SWAT: The French philosopher Voltaire wrote: “Injustice in the end produces independence.” Bakht Khan Rohilla died to prove this true.
“Saheb-i-Alam Bahadur” (Lord Governor General), better known as General Bakht Khan, was a prominent figure in the history of the Indian freedom movement of 1857. He was a subedar in the East India Company’s army, a veteran of the First Anglo-Afghan War with almost forty years of experience in the Bengal Horse Artillery.
The War of Independence began when a group of sepoys mutinied against the introduction of rifle cartridges that were allegedly greased with lard or tallow, an affront to Muslims and Hindus respectively. The uprising soon became an all-out civilian rebellion against the company.
When he heard of the events in Meerut, Bakht Khan marched to Delhi to support Mughul King Bahadur Shah Zafar’s army with the Rohilla sepoys at his side.
When he arrived in Delhi in July, the city had already been taken and Bahadur Shah had been proclaimed Emperor of India. Though the commander of the Mughal forces was crown prince Mirza Mughal, his lack of military experience was a hindrance, and the Rohilla leader was appointed as an unofficial leader of the army.
Bakht Khan’s superior leadership and military knowledge was clearly evident, so the emperor later bestowed upon him full authority and the title “Saheb-i-Alam Bahadur”.
Bakht Khan’s first move was to abolish taxes on articles of common consumption and penalise hoarding, to generate goodwill with the masses.
But his leadership and bravery could not compensate for the lack of organisation and relative lack of supplies and strength of the Mughal forces. Delhi was besieged on June 8 and after the British assaulted the Kashmiri Gate, Bahadur Shah fled to Humayun’s tomb against Bakht Khan’s pleas.
After the fall of Delhi and the army’s subsequent surrender on September 20, 1857, Bakht joined freedom fighters in Luckow and Shahjahanpur. Later, he is said to have gone to Nepal where he is believed to have been killed by English forces and buried in the graveyard of Nanser (Koz Band) in Swat.
The alternate theory
However, according to G H Kits, General Bakht was neither captured nor traced, and historians in Swat claim that it was there that he came when the war was lost. Bakht Khan spent his later life under the protection of the Akhound of Swat.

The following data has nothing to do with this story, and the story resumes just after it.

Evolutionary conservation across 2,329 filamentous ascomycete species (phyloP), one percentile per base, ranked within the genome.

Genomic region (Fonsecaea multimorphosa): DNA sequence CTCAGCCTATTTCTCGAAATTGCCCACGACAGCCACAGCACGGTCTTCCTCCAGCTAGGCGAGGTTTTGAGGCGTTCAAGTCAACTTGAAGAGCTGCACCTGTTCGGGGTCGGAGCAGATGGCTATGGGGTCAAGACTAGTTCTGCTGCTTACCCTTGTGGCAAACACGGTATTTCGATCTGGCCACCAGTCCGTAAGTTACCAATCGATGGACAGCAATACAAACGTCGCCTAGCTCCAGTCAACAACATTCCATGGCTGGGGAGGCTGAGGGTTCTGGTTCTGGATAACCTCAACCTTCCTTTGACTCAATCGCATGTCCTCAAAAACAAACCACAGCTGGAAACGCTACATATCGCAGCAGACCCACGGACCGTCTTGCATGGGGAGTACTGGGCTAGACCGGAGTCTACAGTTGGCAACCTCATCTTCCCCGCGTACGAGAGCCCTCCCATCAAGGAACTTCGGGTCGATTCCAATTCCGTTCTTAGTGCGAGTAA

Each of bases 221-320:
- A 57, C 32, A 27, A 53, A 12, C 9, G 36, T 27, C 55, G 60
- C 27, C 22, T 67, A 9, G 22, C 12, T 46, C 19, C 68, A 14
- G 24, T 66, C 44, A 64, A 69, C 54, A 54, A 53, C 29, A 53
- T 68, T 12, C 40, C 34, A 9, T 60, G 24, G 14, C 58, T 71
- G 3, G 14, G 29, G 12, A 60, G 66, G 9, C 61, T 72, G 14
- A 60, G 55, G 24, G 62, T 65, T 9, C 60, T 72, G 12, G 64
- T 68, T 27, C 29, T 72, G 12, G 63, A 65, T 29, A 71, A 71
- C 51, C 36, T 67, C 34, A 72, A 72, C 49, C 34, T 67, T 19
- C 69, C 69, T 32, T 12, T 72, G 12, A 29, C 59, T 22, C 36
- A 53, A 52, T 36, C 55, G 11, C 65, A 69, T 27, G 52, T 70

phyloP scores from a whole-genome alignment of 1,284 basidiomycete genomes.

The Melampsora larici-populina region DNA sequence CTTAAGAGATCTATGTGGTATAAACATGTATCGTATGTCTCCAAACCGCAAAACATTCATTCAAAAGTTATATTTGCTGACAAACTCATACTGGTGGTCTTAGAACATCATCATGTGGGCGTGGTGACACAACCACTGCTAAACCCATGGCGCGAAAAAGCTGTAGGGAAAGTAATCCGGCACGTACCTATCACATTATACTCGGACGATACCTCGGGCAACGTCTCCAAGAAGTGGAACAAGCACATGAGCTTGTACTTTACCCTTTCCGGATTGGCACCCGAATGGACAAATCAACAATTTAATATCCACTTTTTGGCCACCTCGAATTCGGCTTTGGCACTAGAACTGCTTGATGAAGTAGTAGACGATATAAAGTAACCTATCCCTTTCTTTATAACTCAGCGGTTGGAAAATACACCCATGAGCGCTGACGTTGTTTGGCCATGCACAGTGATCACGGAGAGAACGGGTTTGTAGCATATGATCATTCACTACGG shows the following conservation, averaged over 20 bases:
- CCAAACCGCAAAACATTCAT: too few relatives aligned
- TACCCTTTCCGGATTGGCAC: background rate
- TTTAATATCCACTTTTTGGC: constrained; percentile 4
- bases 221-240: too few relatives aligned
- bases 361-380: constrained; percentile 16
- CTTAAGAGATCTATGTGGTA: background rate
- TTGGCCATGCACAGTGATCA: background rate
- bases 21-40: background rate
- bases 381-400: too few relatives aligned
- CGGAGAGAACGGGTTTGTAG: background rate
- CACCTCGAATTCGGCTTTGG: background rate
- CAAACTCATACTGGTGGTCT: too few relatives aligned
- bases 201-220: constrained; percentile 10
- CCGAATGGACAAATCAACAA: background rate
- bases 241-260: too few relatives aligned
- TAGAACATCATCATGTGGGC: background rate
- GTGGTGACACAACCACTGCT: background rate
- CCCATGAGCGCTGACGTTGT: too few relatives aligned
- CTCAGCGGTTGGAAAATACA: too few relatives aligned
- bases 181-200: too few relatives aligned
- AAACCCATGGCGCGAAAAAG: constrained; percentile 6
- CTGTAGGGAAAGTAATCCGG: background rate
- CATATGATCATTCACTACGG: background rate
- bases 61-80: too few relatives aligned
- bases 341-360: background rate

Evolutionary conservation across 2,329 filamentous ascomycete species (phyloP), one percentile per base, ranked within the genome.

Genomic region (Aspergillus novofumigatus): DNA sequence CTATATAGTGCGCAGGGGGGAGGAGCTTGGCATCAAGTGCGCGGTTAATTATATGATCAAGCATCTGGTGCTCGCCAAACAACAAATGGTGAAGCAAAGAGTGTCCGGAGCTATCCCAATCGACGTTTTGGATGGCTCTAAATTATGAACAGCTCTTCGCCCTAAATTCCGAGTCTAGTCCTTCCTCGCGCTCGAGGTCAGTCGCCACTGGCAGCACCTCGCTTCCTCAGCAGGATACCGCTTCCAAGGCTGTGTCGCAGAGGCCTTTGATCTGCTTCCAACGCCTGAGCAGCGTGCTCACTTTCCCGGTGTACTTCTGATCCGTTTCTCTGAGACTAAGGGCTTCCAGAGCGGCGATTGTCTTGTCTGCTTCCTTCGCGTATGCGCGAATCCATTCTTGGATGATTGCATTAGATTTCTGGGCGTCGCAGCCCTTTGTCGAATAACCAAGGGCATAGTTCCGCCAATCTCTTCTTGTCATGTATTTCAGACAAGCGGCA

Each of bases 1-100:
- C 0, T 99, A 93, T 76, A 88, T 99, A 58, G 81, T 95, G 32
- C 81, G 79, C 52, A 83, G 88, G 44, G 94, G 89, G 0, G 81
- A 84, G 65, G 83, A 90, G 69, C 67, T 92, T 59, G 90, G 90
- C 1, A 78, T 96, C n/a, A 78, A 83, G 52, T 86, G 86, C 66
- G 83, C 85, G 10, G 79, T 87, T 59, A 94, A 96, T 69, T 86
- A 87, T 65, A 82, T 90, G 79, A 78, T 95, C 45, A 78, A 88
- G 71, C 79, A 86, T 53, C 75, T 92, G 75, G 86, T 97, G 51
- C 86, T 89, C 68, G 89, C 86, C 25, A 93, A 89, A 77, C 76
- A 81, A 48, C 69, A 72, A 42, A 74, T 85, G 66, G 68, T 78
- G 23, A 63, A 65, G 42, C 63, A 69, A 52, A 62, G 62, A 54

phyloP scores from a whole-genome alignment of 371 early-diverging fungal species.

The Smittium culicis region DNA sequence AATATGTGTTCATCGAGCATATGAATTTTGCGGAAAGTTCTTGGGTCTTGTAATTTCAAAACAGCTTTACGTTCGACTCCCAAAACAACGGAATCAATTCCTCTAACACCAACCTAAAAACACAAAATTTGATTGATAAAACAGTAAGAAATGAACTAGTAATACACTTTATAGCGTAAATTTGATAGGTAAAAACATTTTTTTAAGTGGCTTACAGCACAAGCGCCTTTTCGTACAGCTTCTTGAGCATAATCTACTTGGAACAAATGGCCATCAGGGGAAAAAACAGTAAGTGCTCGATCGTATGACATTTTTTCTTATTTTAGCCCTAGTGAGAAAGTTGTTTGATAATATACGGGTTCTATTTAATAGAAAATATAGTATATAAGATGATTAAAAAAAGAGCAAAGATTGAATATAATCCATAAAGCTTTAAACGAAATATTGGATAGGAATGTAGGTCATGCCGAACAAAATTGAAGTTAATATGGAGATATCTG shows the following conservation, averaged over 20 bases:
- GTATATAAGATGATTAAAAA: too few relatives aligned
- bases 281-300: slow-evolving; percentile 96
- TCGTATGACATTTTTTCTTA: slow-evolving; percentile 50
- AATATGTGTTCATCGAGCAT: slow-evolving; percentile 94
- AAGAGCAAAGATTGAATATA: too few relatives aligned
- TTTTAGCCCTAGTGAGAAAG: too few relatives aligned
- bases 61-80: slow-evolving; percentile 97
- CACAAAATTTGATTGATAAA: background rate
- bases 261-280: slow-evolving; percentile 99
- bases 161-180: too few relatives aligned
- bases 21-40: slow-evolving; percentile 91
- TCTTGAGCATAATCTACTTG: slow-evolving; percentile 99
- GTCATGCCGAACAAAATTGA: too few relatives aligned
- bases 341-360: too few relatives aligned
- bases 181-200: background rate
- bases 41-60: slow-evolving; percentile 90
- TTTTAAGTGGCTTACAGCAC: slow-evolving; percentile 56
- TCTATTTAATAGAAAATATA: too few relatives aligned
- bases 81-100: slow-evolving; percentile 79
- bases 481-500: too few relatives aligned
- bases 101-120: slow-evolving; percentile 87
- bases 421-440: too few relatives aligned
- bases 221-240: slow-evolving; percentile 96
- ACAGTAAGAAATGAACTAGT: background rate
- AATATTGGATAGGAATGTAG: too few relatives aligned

Historian Fazal Mahmood Rokhan says, “General Bakht Khan was called ‘The Prince’ by Swati people of the day but they had no knowledge of his role as a freedom fighter. He kept his heroic past to himself to keep the British away.”
Professor Shad Khan, a former professor at Jahanzeb College, Saidu Sharif, said, “I would go to the tomb of a brave man with my grandmother, who told me that this is the tomb of the ‘Prince’ who had fought bravely against the English. It was the tomb, not of a prince from India, but a general, Bakht Khan.”
Rokhan said, “I have regularly visited the tomb of the unknown prince (presumably Bakht Khan) with Professor Shad Khan and have seen its condition deteriorate over the decades.”
He added that the grave was once looted by gravediggers hoping to find treasure as many consider him a saint. Incidentally many people continue to visit the grave, hoping the “prince” will answer their prayers.
Great nations always keep records of their heroes. Unfortunately, no research into the life of this hero of the War of Independence was ever conducted, and in line with the claims of his final years by Swat’s historians, Bakht Khan’s memory lives as he died. In anonymity.
With additional input by Vaqas Asghar.
Published in The Express Tribune, January 27th, 2011.